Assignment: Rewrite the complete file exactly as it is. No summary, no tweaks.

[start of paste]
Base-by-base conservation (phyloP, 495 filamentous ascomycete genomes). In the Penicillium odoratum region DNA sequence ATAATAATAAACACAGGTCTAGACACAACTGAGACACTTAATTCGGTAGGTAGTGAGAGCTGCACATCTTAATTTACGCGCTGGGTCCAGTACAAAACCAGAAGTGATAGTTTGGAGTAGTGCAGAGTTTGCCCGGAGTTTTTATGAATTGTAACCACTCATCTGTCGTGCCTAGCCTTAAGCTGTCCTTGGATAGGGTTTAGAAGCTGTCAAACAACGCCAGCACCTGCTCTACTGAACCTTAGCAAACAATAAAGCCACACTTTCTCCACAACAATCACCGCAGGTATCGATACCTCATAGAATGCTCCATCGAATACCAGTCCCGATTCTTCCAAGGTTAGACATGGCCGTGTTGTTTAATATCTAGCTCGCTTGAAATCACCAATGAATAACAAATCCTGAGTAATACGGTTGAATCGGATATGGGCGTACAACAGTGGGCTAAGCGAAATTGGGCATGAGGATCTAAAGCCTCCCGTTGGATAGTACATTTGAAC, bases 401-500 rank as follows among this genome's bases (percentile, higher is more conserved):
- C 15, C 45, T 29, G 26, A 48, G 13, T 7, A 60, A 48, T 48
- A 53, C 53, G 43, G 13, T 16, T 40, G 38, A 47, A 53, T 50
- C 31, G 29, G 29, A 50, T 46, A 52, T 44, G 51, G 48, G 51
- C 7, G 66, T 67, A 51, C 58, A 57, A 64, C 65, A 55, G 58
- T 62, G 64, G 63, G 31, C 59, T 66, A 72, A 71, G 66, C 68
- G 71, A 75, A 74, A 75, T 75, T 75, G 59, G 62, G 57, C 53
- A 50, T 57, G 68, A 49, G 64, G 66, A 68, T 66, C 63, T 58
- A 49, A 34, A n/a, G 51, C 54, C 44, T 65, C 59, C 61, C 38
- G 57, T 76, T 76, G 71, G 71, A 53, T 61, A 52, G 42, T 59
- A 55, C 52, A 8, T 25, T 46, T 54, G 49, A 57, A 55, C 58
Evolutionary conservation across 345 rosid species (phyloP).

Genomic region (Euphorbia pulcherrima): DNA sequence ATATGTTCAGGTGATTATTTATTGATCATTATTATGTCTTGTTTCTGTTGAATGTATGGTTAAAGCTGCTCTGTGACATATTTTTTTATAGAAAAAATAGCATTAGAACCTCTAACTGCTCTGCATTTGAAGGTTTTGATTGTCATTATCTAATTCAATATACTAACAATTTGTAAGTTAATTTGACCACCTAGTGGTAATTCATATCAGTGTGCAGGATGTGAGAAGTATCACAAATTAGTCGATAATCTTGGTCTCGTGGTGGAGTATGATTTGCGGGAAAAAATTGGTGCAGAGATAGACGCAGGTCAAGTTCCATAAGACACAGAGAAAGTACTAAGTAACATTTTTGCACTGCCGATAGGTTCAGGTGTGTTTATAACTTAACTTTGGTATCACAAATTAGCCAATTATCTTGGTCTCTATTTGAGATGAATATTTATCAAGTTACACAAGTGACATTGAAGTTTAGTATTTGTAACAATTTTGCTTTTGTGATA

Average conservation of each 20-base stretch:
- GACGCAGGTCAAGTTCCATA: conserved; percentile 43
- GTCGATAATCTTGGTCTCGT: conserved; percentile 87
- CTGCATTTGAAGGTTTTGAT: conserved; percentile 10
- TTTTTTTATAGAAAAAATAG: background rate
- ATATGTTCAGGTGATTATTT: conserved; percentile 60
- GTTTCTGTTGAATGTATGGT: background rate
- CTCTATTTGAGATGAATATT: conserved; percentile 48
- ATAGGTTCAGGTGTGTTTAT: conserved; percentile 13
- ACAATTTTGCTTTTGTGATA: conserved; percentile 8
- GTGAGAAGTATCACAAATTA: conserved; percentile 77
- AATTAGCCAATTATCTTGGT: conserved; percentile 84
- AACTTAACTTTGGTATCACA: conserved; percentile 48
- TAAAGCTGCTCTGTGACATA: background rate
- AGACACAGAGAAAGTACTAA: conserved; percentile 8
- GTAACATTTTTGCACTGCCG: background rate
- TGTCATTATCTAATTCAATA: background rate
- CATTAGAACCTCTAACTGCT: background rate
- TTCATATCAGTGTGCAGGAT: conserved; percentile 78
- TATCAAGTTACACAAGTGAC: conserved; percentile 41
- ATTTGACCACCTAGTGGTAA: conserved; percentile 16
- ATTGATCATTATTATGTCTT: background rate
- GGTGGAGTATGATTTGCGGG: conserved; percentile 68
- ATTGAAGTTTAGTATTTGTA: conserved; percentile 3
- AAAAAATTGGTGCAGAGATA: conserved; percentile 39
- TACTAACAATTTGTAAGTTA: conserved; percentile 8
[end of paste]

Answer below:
Base-by-base conservation (phyloP, 495 filamentous ascomycete genomes). In the Penicillium odoratum region DNA sequence ATAATAATAAACACAGGTCTAGACACAACTGAGACACTTAATTCGGTAGGTAGTGAGAGCTGCACATCTTAATTTACGCGCTGGGTCCAGTACAAAACCAGAAGTGATAGTTTGGAGTAGTGCAGAGTTTGCCCGGAGTTTTTATGAATTGTAACCACTCATCTGTCGTGCCTAGCCTTAAGCTGTCCTTGGATAGGGTTTAGAAGCTGTCAAACAACGCCAGCACCTGCTCTACTGAACCTTAGCAAACAATAAAGCCACACTTTCTCCACAACAATCACCGCAGGTATCGATACCTCATAGAATGCTCCATCGAATACCAGTCCCGATTCTTCCAAGGTTAGACATGGCCGTGTTGTTTAATATCTAGCTCGCTTGAAATCACCAATGAATAACAAATCCTGAGTAATACGGTTGAATCGGATATGGGCGTACAACAGTGGGCTAAGCGAAATTGGGCATGAGGATCTAAAGCCTCCCGTTGGATAGTACATTTGAAC, bases 401-500 rank as follows among this genome's bases (percentile, higher is more conserved):
- C 15, C 45, T 29, G 26, A 48, G 13, T 7, A 60, A 48, T 48
- A 53, C 53, G 43, G 13, T 16, T 40, G 38, A 47, A 53, T 50
- C 31, G 29, G 29, A 50, T 46, A 52, T 44, G 51, G 48, G 51
- C 7, G 66, T 67, A 51, C 58, A 57, A 64, C 65, A 55, G 58
- T 62, G 64, G 63, G 31, C 59, T 66, A 72, A 71, G 66, C 68
- G 71, A 75, A 74, A 75, T 75, T 75, G 59, G 62, G 57, C 53
- A 50, T 57, G 68, A 49, G 64, G 66, A 68, T 66, C 63, T 58
- A 49, A 34, A n/a, G 51, C 54, C 44, T 65, C 59, C 61, C 38
- G 57, T 76, T 76, G 71, G 71, A 53, T 61, A 52, G 42, T 59
- A 55, C 52, A 8, T 25, T 46, T 54, G 49, A 57, A 55, C 58
Evolutionary conservation across 345 rosid species (phyloP).

Genomic region (Euphorbia pulcherrima): DNA sequence ATATGTTCAGGTGATTATTTATTGATCATTATTATGTCTTGTTTCTGTTGAATGTATGGTTAAAGCTGCTCTGTGACATATTTTTTTATAGAAAAAATAGCATTAGAACCTCTAACTGCTCTGCATTTGAAGGTTTTGATTGTCATTATCTAATTCAATATACTAACAATTTGTAAGTTAATTTGACCACCTAGTGGTAATTCATATCAGTGTGCAGGATGTGAGAAGTATCACAAATTAGTCGATAATCTTGGTCTCGTGGTGGAGTATGATTTGCGGGAAAAAATTGGTGCAGAGATAGACGCAGGTCAAGTTCCATAAGACACAGAGAAAGTACTAAGTAACATTTTTGCACTGCCGATAGGTTCAGGTGTGTTTATAACTTAACTTTGGTATCACAAATTAGCCAATTATCTTGGTCTCTATTTGAGATGAATATTTATCAAGTTACACAAGTGACATTGAAGTTTAGTATTTGTAACAATTTTGCTTTTGTGATA

Average conservation of each 20-base stretch:
- GACGCAGGTCAAGTTCCATA: conserved; percentile 43
- GTCGATAATCTTGGTCTCGT: conserved; percentile 87
- CTGCATTTGAAGGTTTTGAT: conserved; percentile 10
- TTTTTTTATAGAAAAAATAG: background rate
- ATATGTTCAGGTGATTATTT: conserved; percentile 60
- GTTTCTGTTGAATGTATGGT: background rate
- CTCTATTTGAGATGAATATT: conserved; percentile 48
- ATAGGTTCAGGTGTGTTTAT: conserved; percentile 13
- ACAATTTTGCTTTTGTGATA: conserved; percentile 8
- GTGAGAAGTATCACAAATTA: conserved; percentile 77
- AATTAGCCAATTATCTTGGT: conserved; percentile 84
- AACTTAACTTTGGTATCACA: conserved; percentile 48
- TAAAGCTGCTCTGTGACATA: background rate
- AGACACAGAGAAAGTACTAA: conserved; percentile 8
- GTAACATTTTTGCACTGCCG: background rate
- TGTCATTATCTAATTCAATA: background rate
- CATTAGAACCTCTAACTGCT: background rate
- TTCATATCAGTGTGCAGGAT: conserved; percentile 78
- TATCAAGTTACACAAGTGAC: conserved; percentile 41
- ATTTGACCACCTAGTGGTAA: conserved; percentile 16
- ATTGATCATTATTATGTCTT: background rate
- GGTGGAGTATGATTTGCGGG: conserved; percentile 68
- ATTGAAGTTTAGTATTTGTA: conserved; percentile 3
- AAAAAATTGGTGCAGAGATA: conserved; percentile 39
- TACTAACAATTTGTAAGTTA: conserved; percentile 8